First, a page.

CHASKA, Minn. — Danny Willett’s unfortunate week didn’t improve much Friday afternoon as he paced the sloping fairways of Hazeltine National in his first-ever Ryder Cup match. In the wake of his big brother Pete’s sophomoric yet scorching takedown of American golf fans, Willett knew what was coming. As he arrived on the first tee — a raucous arena that holds thousands — he wasn’t so much a golfer facing an opponent as he was a gladiator facing the lions. With no shield.
First came some unimaginative pre-game taunting: “WILL-ETT’S BRO-THER! WILL-ETT’S BRO-THER!” Then, following Willett’s formal introduction, the well-oiled gallery showered him with a throaty chorus of boos. So much for a warm Midwestern welcome.
What a drag. Poor guy just wanted to soak in his Ryder Cup debut, hang with his teammates and maybe scratch out a couple of points. Instead his brother’s satirical screed has turned the Masters champ into a modern-day Monty. From a hospitality suite by the 3rd hole an especially vocal group of fans let the Yorkshireman have it. “PEEEEE-TER,” they boomed. “PEEEEE-TER.” One member of that mob saluted Willett with a pair of middle fingers raised to the heavens.
“I think it was exactly what we thought it was going to be,” Willett said after his match, which he and Martin Kaymer lost 5 and 4 to Brandt Sndeker and Brooks Koepka. “There was a few little shouts in there, and bits and bobs, but hopefully they are all following me around so the rest of the lads can do their business.”
On the 4th tee a fan hollered an insult at Willett – which is to say at Willett’s brother via Willett — not suitable for these pages. (It involved goats.) On and on it went. On the 6th tee: “YOUR BROTHER CAN’T WRITE!” Near the 8th green: “I’VE GOT WILLETT’S BROTHER IN A HEADLOCK!” By the 9th tee: “WHOOOO’S YOUR BRO-THER? WHOOOO’S YOUR BRO-THER?”
Snedeker was unmoved by the heckling, or perhaps he just blocked it out. “I don’t think it crossed the line by any stretch,” he said after the round. Rory McIlroy, playing in the match behind Willett’s, had a different take. He said the crowds here at Hazeltine have been saltier than they were at Medinah in 2012. “It’s pretty hostile out there,” he said after he and Thomas Pieters dispatched Dustin Johnson and Matt Kuchar 3 and 2.
Give Willett credit. Through it all he kept his head down and played respectably. On the 1st hole, with Michael Jordan looming behind the green, Willett coolly drained a 20-foot birdie putt for an unexpected halve. At the par-4 9th, by which time he and a wholly ineffective Kaymer were already 4-down, Willett holed a 35-footer to give his side a glint of hope. Looking on from the right side of the green, Willett’s Swedish born mother, Elisabet, unleashed a Woodsian fist pump.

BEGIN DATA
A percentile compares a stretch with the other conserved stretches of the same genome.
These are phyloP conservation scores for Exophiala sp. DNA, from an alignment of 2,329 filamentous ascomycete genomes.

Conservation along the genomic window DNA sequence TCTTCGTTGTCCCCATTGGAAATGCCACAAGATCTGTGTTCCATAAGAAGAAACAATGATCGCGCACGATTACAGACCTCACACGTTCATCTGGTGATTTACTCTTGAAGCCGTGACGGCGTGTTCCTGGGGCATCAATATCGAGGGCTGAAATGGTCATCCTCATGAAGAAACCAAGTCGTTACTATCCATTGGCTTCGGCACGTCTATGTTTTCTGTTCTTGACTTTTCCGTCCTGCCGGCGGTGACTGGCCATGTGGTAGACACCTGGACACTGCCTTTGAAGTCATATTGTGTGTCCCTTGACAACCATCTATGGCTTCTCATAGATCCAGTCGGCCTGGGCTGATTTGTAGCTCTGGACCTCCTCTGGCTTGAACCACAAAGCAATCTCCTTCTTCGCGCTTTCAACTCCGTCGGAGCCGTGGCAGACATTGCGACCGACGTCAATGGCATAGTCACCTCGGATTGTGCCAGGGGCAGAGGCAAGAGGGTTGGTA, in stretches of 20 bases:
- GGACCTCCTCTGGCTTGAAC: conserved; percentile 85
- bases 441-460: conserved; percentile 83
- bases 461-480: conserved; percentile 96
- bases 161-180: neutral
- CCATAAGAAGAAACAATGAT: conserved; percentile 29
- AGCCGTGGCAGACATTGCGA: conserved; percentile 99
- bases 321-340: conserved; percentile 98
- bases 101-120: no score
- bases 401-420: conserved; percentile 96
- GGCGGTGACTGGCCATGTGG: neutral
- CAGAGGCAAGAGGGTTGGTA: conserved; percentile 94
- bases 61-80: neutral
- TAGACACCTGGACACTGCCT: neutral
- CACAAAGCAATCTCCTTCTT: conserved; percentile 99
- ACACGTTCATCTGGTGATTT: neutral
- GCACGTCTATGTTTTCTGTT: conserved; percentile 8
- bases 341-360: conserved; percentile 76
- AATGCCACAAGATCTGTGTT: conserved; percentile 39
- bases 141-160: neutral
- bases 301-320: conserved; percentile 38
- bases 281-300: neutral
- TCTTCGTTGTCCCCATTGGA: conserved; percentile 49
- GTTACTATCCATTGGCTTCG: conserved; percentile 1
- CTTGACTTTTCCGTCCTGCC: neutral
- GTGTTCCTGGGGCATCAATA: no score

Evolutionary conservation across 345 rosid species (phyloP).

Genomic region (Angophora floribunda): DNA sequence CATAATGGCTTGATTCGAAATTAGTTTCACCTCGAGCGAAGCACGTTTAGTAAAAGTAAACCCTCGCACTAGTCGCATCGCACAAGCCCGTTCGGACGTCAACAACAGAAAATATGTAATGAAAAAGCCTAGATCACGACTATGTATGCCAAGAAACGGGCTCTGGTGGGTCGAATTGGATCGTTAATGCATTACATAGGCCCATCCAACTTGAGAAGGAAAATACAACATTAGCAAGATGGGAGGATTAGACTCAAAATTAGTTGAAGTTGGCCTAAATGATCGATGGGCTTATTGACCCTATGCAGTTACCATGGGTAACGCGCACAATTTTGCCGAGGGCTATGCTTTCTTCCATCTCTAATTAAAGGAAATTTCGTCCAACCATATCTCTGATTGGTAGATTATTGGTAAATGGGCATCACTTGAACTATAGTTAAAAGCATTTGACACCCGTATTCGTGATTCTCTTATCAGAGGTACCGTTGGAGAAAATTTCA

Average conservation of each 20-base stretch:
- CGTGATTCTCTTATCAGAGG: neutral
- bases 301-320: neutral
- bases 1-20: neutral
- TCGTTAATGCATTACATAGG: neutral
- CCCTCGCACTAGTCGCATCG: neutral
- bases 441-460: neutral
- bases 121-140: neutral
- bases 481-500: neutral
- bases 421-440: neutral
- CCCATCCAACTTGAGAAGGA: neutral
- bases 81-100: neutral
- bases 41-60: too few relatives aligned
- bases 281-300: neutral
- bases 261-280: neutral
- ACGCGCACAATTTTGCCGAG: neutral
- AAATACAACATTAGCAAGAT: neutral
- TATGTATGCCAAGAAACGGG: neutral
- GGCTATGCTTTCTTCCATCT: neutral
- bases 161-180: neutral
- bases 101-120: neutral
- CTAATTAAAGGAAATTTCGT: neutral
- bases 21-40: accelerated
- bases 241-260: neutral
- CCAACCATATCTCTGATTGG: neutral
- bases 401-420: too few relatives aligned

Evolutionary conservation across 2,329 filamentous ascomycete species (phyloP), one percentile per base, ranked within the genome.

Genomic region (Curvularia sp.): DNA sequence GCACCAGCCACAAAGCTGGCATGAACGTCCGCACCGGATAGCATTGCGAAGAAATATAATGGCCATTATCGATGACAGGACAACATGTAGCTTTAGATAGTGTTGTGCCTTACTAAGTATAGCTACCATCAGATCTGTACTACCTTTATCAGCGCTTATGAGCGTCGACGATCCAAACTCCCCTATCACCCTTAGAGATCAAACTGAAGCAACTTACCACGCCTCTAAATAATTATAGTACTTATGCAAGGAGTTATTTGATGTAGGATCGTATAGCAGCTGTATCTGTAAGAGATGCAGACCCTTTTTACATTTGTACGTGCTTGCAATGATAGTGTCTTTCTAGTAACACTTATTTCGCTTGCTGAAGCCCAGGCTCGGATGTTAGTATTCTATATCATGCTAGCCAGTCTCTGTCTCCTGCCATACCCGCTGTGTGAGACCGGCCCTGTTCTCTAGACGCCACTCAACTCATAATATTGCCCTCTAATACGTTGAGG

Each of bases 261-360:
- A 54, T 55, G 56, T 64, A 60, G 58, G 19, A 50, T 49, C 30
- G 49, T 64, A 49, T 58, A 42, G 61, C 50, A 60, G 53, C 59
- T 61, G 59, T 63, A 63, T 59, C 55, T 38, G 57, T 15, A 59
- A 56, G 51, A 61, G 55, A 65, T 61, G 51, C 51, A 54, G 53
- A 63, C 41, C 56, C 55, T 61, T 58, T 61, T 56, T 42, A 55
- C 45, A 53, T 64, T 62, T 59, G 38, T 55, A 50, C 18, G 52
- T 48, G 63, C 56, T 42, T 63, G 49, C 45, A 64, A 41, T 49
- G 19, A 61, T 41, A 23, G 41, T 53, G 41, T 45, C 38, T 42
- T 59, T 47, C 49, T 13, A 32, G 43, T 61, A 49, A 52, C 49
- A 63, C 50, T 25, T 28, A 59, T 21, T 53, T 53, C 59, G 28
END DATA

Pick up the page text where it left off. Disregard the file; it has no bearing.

Willett may have looked alone out there but he wasn’t. Joining Willett’s mother in his gallery was his father, Steve, and Willett’s wife, Nicole. Even Willett’s brother was on the premises Friday — alas, not Peter, Danny’s other brother, Matthew, a firefighter who used to carry Danny’s bag.
“They were upset with the whole thing and how it came about, and obviously what’s been said,” Willett said on Thursday, speaking of his parents. “They spoke to Pete last night and had a good chat with him. I don’t exactly know what about. I’ve not fully spoken to them fully about it, so I’m not quite sure. But [they’ve been] showing their support, and that’s all I can ask.”
Surely it’s been a difficult few days for the whole family. “It has been, yes,” Nicole allowed on the 7th hole of her hubby’s four-ball match.
Things are unlikely to get much easier for Willett on Saturday, assuming Darren Clarke trots him back out there. But whether or not he can block out the noise and find his form this weekend, Willett knows he has a strong support group behind him. “It’s not about any one person,” he said. “It’s 12 guys.”
Earlier in the week Willett called the whole mess “an unfortunate circumstance,” adding, “we’re just trying to move on now.”
It’s time U.S. fans did the same.